How to Spot Fake Witches Who Just Want to Sell You Something

Every time witchcraft becomes popular (the 70s, the 90s, the 20-teens) there are people and companies who want to sell us something witch-themed. Necklaces, buttons, shoes, and even tube tops emblazoned with the word “witch” suddenly appear, and for the most part, it’s great. However, if you’re actually a witch, sorting out people who are also actually witches from people who never have (and never will) do magick can be rather difficult. I’ll buy my tube tops from anyone (note: I won’t buy tube tops at all for any reason), but magickal supplies I’m picky about. If I’m buying a spell candle, for example, I’d rather buy one from a fellow witch. This is because the energy of a magickal tool is important, I want to support my community, and a witch is going to know what a witch needs.

Additionally, around the same time the tube tops show up, tons of people will crop up to sell classes, pdf files on ‘the divine feminine’, coven memberships, bespoke tarot decks, or a myriad of other magickal (or vaguely magickal) things. Basically, when witchcraft is popular, people who aren’t witches will try to make money off of us, even if that means pretending to be one of us. I thought it would be helpful to post some tips on how to spot phony witches in the wild and, if you choose, refuse to support them. Disclaimer: I’m not saying that non-witches can’t make awesome witchy stuff, but there are a lot of people who are low-key pretending to be witches just to sell to us. That’s worth being skeptical of, in my opinion.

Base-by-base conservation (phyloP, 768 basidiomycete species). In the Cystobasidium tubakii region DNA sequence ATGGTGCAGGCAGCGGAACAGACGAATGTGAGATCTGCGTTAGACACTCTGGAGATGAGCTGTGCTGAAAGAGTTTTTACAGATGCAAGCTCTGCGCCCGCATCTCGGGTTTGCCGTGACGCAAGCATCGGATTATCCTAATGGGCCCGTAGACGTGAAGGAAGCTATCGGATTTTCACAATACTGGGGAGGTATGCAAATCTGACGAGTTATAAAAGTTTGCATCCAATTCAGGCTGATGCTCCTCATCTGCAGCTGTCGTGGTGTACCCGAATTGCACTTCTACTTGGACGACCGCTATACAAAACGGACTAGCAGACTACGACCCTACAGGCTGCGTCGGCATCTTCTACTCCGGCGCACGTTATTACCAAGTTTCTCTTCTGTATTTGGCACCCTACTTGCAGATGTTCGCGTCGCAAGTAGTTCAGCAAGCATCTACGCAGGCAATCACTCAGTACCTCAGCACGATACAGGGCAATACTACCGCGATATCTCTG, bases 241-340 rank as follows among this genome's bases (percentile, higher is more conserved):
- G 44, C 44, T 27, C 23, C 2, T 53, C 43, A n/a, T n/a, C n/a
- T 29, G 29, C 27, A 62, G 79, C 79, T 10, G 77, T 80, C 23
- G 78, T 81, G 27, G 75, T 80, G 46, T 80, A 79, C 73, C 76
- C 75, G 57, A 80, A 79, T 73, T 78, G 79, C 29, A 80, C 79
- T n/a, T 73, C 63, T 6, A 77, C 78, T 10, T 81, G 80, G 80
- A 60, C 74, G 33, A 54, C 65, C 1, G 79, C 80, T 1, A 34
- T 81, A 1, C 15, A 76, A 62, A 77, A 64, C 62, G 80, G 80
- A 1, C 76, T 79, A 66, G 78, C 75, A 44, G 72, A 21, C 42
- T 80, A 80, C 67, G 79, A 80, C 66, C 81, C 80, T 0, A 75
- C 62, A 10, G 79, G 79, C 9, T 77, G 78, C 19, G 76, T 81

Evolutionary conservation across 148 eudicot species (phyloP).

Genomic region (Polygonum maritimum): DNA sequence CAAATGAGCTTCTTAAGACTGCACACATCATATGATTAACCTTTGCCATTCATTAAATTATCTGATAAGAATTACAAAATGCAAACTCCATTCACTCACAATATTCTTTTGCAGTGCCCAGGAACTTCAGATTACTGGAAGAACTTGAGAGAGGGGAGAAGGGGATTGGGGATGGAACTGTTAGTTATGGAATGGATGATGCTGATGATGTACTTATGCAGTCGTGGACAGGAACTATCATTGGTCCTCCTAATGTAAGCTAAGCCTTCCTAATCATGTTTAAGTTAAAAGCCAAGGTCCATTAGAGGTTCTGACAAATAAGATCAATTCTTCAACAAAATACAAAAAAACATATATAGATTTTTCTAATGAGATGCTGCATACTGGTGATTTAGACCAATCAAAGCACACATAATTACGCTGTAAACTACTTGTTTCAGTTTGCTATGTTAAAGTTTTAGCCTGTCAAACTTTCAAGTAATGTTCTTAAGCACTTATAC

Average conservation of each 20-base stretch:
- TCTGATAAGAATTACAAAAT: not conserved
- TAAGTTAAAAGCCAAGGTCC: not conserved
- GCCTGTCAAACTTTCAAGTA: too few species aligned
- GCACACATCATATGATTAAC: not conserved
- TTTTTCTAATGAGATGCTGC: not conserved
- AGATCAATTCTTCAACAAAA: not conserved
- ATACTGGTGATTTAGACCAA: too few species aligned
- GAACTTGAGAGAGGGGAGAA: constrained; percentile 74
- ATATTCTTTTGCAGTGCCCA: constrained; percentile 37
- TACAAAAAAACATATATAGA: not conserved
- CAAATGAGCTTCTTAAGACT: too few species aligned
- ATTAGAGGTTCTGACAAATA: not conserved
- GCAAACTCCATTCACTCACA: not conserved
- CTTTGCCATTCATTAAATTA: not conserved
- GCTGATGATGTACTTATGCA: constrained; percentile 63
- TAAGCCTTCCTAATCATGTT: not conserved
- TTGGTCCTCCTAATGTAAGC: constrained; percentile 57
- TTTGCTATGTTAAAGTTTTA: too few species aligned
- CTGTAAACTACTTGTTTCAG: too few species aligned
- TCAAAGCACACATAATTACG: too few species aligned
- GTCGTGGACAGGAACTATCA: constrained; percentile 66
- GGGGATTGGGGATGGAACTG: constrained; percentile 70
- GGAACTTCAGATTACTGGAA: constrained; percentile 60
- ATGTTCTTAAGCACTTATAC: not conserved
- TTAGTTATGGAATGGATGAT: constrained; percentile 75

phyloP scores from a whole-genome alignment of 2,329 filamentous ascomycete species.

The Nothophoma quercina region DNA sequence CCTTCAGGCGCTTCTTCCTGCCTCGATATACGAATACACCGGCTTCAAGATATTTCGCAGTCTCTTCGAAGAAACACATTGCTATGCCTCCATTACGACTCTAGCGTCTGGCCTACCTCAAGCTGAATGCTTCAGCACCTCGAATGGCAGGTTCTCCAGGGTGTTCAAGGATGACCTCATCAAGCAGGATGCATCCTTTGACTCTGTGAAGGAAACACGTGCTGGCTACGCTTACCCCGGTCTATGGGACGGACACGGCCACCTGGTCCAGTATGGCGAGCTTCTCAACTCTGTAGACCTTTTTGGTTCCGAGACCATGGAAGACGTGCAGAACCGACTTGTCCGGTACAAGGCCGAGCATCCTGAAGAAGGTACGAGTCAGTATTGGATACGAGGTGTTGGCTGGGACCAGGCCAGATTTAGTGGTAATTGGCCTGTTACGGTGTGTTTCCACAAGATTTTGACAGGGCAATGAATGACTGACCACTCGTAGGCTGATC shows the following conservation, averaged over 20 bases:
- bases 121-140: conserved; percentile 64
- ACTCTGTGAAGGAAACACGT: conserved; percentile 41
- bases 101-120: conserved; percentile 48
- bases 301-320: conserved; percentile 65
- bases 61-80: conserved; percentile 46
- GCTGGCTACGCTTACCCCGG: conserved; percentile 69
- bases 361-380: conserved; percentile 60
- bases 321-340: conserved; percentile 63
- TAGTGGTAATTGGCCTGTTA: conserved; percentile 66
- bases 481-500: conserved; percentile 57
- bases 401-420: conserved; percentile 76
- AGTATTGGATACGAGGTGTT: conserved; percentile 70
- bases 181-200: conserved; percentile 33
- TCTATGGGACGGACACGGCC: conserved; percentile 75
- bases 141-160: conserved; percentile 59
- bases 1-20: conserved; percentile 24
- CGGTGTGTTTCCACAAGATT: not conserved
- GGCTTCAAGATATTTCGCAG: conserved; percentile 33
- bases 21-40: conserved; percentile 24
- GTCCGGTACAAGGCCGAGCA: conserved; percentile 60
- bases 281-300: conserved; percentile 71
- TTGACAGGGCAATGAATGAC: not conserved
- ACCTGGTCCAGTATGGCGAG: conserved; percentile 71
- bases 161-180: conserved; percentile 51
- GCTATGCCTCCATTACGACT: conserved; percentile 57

No Experience or Baby Witch Turned Expert

Some people try to sell us witchcraft decor or supplies when they themselves have no experience with witchcraft. The first type will have “Get your witch on!” emblazoning their website, or they may also start posts/social media blasts with “Hey, coven!” or “This goddess/priestess is wearing our new x, y, z,” or something equally pandering. The brand or marketing is ‘witchy’, but the person or people behind is not. The second type are people who may actually be practicing witches … of a year or two. Sharing baby witch opinions/growth/experience? Great. Claiming to be an expert and teacher when you’ve just started out? Nope. If someone is still learning, their advice can be quite bad, and will likely hurt more than it helps. If they’re pretending to be an expert when they have very little experience, you can bet they’re trying to make money, and will almost certainly disappear in a few years when the trend passes.

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